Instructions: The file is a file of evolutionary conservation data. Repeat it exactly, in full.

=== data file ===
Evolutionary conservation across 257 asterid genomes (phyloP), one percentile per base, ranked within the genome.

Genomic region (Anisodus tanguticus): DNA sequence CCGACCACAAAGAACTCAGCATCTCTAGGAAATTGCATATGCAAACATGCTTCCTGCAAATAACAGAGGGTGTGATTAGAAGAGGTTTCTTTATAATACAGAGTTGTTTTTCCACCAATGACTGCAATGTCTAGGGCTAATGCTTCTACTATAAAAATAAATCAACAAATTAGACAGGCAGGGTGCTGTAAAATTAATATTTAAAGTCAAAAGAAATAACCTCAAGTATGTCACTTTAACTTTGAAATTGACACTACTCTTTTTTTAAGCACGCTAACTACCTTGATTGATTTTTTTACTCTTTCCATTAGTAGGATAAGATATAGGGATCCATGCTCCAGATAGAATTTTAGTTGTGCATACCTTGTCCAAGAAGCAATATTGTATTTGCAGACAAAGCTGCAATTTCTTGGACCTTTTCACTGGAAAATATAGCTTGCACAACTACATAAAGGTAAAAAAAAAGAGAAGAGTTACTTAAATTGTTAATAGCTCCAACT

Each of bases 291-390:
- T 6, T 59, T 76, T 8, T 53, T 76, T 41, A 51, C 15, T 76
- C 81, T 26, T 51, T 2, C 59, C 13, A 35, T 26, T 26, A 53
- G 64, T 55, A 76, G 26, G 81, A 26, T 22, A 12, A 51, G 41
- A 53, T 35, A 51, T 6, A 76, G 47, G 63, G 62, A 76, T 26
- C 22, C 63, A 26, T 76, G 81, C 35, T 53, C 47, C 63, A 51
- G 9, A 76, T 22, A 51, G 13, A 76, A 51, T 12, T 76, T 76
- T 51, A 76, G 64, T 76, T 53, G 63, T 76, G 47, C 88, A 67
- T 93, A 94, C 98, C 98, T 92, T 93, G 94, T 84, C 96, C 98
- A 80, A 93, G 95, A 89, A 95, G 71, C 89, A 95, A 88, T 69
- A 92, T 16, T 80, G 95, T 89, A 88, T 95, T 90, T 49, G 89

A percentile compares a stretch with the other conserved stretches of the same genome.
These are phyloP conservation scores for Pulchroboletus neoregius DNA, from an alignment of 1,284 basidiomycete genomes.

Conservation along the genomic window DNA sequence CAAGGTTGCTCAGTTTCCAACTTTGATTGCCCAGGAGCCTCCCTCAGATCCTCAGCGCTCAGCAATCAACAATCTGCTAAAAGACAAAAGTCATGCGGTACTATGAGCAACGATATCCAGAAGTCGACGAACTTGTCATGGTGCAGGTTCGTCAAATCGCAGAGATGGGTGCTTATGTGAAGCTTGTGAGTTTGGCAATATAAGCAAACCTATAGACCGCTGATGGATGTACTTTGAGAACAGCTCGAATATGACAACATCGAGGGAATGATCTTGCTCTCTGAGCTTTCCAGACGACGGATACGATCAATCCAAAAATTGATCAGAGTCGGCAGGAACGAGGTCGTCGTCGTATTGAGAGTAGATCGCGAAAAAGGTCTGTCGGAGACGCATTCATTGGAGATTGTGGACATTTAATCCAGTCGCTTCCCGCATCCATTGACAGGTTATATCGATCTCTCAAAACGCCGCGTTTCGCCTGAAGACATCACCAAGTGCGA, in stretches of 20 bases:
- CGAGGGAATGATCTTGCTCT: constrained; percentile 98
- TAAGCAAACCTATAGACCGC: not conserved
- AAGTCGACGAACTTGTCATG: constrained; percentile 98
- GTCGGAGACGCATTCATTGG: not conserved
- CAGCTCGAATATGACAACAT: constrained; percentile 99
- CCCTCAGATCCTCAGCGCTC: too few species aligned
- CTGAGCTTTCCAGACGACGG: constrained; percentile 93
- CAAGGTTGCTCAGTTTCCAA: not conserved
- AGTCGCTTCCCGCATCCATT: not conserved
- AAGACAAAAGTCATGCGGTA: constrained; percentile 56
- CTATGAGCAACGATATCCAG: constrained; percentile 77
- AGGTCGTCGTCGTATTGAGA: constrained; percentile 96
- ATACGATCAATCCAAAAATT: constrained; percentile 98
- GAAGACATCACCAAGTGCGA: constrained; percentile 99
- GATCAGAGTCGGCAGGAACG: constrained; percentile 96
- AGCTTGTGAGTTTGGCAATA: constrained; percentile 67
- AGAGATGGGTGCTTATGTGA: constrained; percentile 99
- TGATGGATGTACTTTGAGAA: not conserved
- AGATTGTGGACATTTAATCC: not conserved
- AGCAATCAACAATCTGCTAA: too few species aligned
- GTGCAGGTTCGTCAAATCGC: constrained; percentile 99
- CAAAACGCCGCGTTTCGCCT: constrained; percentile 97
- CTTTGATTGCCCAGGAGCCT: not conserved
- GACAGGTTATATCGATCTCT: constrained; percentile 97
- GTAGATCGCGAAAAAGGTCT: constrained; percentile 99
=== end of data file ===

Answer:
Evolutionary conservation across 257 asterid genomes (phyloP), one percentile per base, ranked within the genome.

Genomic region (Anisodus tanguticus): DNA sequence CCGACCACAAAGAACTCAGCATCTCTAGGAAATTGCATATGCAAACATGCTTCCTGCAAATAACAGAGGGTGTGATTAGAAGAGGTTTCTTTATAATACAGAGTTGTTTTTCCACCAATGACTGCAATGTCTAGGGCTAATGCTTCTACTATAAAAATAAATCAACAAATTAGACAGGCAGGGTGCTGTAAAATTAATATTTAAAGTCAAAAGAAATAACCTCAAGTATGTCACTTTAACTTTGAAATTGACACTACTCTTTTTTTAAGCACGCTAACTACCTTGATTGATTTTTTTACTCTTTCCATTAGTAGGATAAGATATAGGGATCCATGCTCCAGATAGAATTTTAGTTGTGCATACCTTGTCCAAGAAGCAATATTGTATTTGCAGACAAAGCTGCAATTTCTTGGACCTTTTCACTGGAAAATATAGCTTGCACAACTACATAAAGGTAAAAAAAAAGAGAAGAGTTACTTAAATTGTTAATAGCTCCAACT

Each of bases 291-390:
- T 6, T 59, T 76, T 8, T 53, T 76, T 41, A 51, C 15, T 76
- C 81, T 26, T 51, T 2, C 59, C 13, A 35, T 26, T 26, A 53
- G 64, T 55, A 76, G 26, G 81, A 26, T 22, A 12, A 51, G 41
- A 53, T 35, A 51, T 6, A 76, G 47, G 63, G 62, A 76, T 26
- C 22, C 63, A 26, T 76, G 81, C 35, T 53, C 47, C 63, A 51
- G 9, A 76, T 22, A 51, G 13, A 76, A 51, T 12, T 76, T 76
- T 51, A 76, G 64, T 76, T 53, G 63, T 76, G 47, C 88, A 67
- T 93, A 94, C 98, C 98, T 92, T 93, G 94, T 84, C 96, C 98
- A 80, A 93, G 95, A 89, A 95, G 71, C 89, A 95, A 88, T 69
- A 92, T 16, T 80, G 95, T 89, A 88, T 95, T 90, T 49, G 89

A percentile compares a stretch with the other conserved stretches of the same genome.
These are phyloP conservation scores for Pulchroboletus neoregius DNA, from an alignment of 1,284 basidiomycete genomes.

Conservation along the genomic window DNA sequence CAAGGTTGCTCAGTTTCCAACTTTGATTGCCCAGGAGCCTCCCTCAGATCCTCAGCGCTCAGCAATCAACAATCTGCTAAAAGACAAAAGTCATGCGGTACTATGAGCAACGATATCCAGAAGTCGACGAACTTGTCATGGTGCAGGTTCGTCAAATCGCAGAGATGGGTGCTTATGTGAAGCTTGTGAGTTTGGCAATATAAGCAAACCTATAGACCGCTGATGGATGTACTTTGAGAACAGCTCGAATATGACAACATCGAGGGAATGATCTTGCTCTCTGAGCTTTCCAGACGACGGATACGATCAATCCAAAAATTGATCAGAGTCGGCAGGAACGAGGTCGTCGTCGTATTGAGAGTAGATCGCGAAAAAGGTCTGTCGGAGACGCATTCATTGGAGATTGTGGACATTTAATCCAGTCGCTTCCCGCATCCATTGACAGGTTATATCGATCTCTCAAAACGCCGCGTTTCGCCTGAAGACATCACCAAGTGCGA, in stretches of 20 bases:
- CGAGGGAATGATCTTGCTCT: constrained; percentile 98
- TAAGCAAACCTATAGACCGC: not conserved
- AAGTCGACGAACTTGTCATG: constrained; percentile 98
- GTCGGAGACGCATTCATTGG: not conserved
- CAGCTCGAATATGACAACAT: constrained; percentile 99
- CCCTCAGATCCTCAGCGCTC: too few species aligned
- CTGAGCTTTCCAGACGACGG: constrained; percentile 93
- CAAGGTTGCTCAGTTTCCAA: not conserved
- AGTCGCTTCCCGCATCCATT: not conserved
- AAGACAAAAGTCATGCGGTA: constrained; percentile 56
- CTATGAGCAACGATATCCAG: constrained; percentile 77
- AGGTCGTCGTCGTATTGAGA: constrained; percentile 96
- ATACGATCAATCCAAAAATT: constrained; percentile 98
- GAAGACATCACCAAGTGCGA: constrained; percentile 99
- GATCAGAGTCGGCAGGAACG: constrained; percentile 96
- AGCTTGTGAGTTTGGCAATA: constrained; percentile 67
- AGAGATGGGTGCTTATGTGA: constrained; percentile 99
- TGATGGATGTACTTTGAGAA: not conserved
- AGATTGTGGACATTTAATCC: not conserved
- AGCAATCAACAATCTGCTAA: too few species aligned
- GTGCAGGTTCGTCAAATCGC: constrained; percentile 99
- CAAAACGCCGCGTTTCGCCT: constrained; percentile 97
- CTTTGATTGCCCAGGAGCCT: not conserved
- GACAGGTTATATCGATCTCT: constrained; percentile 97
- GTAGATCGCGAAAAAGGTCT: constrained; percentile 99